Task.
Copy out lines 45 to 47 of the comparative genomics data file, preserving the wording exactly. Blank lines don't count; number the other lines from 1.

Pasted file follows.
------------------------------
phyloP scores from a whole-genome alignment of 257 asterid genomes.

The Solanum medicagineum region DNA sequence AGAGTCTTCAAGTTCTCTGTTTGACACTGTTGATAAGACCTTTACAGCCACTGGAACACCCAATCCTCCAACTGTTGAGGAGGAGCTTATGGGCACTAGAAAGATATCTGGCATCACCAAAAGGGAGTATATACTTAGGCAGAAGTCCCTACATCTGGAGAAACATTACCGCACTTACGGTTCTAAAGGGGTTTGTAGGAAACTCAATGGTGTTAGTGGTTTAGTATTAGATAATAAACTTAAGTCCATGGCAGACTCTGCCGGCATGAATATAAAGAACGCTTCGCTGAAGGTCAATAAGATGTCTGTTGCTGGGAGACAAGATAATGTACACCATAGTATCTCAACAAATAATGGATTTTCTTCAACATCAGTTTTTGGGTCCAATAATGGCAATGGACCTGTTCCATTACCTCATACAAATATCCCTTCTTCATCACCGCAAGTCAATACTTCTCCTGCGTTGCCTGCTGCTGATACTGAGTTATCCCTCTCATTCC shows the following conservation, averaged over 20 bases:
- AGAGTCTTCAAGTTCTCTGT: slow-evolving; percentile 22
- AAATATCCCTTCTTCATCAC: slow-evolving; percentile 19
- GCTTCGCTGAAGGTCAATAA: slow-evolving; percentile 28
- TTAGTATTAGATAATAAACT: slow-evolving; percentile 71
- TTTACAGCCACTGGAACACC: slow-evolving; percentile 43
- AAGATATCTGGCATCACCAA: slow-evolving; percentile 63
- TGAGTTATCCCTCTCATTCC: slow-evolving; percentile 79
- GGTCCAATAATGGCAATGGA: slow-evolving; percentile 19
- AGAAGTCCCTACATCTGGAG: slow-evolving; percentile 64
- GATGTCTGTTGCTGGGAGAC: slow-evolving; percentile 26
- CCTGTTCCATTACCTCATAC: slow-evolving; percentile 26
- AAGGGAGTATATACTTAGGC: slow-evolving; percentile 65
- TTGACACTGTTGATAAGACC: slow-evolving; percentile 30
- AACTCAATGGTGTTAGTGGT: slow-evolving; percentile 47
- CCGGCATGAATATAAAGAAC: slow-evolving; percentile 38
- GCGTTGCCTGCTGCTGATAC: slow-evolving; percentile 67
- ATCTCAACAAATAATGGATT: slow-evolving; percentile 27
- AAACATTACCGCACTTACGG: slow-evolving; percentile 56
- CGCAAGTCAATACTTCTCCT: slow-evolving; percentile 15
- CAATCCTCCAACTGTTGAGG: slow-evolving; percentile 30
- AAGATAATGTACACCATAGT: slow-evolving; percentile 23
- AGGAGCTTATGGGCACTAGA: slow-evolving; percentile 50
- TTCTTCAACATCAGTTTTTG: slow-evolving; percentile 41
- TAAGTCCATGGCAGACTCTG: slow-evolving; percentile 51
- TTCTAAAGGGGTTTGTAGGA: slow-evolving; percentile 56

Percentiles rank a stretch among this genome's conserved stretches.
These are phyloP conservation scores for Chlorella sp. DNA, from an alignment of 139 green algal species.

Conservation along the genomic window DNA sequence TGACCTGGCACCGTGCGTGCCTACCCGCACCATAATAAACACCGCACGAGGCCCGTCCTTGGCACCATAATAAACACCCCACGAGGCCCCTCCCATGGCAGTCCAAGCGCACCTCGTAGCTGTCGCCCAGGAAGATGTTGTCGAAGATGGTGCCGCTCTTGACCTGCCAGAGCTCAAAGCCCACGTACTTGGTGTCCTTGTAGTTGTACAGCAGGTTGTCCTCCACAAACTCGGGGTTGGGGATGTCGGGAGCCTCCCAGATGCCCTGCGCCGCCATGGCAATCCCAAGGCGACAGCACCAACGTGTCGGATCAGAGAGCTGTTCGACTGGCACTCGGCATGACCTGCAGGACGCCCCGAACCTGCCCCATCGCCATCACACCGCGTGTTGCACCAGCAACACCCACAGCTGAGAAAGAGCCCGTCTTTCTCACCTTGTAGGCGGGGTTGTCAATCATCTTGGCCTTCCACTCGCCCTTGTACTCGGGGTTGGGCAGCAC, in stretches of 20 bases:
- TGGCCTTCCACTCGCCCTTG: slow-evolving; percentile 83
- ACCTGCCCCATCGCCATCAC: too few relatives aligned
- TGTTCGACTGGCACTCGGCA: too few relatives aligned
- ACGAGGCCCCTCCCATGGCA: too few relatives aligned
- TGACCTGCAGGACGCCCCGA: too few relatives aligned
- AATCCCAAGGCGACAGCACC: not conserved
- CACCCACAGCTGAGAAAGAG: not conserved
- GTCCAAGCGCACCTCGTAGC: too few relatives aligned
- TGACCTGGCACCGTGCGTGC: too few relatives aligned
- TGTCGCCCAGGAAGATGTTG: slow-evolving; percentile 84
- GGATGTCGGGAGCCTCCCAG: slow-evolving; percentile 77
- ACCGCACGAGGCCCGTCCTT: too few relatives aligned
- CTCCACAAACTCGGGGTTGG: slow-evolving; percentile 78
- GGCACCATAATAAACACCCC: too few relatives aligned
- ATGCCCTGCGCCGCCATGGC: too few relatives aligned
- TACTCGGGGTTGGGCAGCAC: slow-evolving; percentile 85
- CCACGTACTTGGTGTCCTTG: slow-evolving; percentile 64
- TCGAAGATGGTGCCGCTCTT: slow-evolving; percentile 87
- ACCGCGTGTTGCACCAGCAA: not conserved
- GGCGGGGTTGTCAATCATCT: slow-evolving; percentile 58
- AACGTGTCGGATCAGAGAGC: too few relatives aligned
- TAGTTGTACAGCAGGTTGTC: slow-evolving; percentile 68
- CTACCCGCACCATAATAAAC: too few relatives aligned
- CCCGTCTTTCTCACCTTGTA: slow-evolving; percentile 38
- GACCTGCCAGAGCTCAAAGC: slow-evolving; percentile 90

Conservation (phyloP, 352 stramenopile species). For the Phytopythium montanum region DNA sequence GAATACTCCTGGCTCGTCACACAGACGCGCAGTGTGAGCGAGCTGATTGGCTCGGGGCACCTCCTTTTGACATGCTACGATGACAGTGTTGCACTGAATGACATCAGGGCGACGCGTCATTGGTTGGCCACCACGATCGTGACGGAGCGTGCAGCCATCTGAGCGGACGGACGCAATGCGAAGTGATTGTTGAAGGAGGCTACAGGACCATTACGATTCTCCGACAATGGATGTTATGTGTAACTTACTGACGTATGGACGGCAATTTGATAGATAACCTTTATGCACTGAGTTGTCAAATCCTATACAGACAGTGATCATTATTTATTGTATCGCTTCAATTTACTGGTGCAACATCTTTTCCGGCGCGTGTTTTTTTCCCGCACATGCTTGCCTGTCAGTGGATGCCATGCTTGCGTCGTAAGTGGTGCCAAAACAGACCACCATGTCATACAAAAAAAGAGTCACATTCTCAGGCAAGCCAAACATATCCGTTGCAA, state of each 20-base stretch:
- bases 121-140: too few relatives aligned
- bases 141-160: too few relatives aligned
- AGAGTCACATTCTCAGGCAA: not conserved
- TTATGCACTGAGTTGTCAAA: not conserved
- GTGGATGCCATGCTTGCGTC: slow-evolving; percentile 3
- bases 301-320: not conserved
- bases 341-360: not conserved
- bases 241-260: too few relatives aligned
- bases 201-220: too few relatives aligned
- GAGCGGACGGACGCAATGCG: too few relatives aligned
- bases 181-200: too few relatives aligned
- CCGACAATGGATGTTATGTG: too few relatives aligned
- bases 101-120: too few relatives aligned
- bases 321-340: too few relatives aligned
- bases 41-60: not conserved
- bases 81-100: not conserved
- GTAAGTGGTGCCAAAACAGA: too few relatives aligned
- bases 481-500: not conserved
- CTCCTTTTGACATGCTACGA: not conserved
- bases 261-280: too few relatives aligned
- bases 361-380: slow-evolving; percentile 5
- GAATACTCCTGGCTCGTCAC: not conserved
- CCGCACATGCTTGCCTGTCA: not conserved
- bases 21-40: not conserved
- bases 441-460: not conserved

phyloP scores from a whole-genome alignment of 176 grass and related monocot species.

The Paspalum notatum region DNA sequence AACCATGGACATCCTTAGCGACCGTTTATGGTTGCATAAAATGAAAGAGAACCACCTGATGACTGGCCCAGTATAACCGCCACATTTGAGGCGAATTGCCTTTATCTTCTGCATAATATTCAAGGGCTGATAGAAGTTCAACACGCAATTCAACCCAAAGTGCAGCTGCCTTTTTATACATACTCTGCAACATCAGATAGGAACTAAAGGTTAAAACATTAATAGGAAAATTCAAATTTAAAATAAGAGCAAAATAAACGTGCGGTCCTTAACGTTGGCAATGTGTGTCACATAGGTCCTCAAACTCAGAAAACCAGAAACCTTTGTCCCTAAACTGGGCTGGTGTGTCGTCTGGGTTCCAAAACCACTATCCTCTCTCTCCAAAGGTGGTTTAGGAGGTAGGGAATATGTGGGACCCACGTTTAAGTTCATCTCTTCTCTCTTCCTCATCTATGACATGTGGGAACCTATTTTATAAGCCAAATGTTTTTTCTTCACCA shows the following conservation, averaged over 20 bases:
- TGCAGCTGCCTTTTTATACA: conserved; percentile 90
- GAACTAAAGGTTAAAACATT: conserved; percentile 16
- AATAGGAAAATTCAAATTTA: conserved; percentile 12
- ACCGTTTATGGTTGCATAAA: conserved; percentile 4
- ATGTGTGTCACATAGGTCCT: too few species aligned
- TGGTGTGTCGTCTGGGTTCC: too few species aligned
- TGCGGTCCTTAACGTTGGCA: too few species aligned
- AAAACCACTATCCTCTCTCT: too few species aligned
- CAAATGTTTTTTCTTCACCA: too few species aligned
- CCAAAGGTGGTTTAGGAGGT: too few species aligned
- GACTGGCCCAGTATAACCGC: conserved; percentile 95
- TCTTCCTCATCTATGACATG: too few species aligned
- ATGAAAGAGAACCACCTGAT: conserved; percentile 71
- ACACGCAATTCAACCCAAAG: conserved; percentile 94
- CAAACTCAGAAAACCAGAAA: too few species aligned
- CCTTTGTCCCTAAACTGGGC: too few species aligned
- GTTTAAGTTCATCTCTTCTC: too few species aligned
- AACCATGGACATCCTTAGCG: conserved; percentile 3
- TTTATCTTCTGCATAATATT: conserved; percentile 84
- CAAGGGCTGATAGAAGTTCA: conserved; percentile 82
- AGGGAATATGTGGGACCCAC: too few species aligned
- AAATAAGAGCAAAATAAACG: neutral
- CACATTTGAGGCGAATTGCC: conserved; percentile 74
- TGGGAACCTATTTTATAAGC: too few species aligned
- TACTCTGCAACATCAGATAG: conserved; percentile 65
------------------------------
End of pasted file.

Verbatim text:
- ATGCCCTGCGCCGCCATGGC: too few relatives aligned
- TACTCGGGGTTGGGCAGCAC: slow-evolving; percentile 85
- CCACGTACTTGGTGTCCTTG: slow-evolving; percentile 64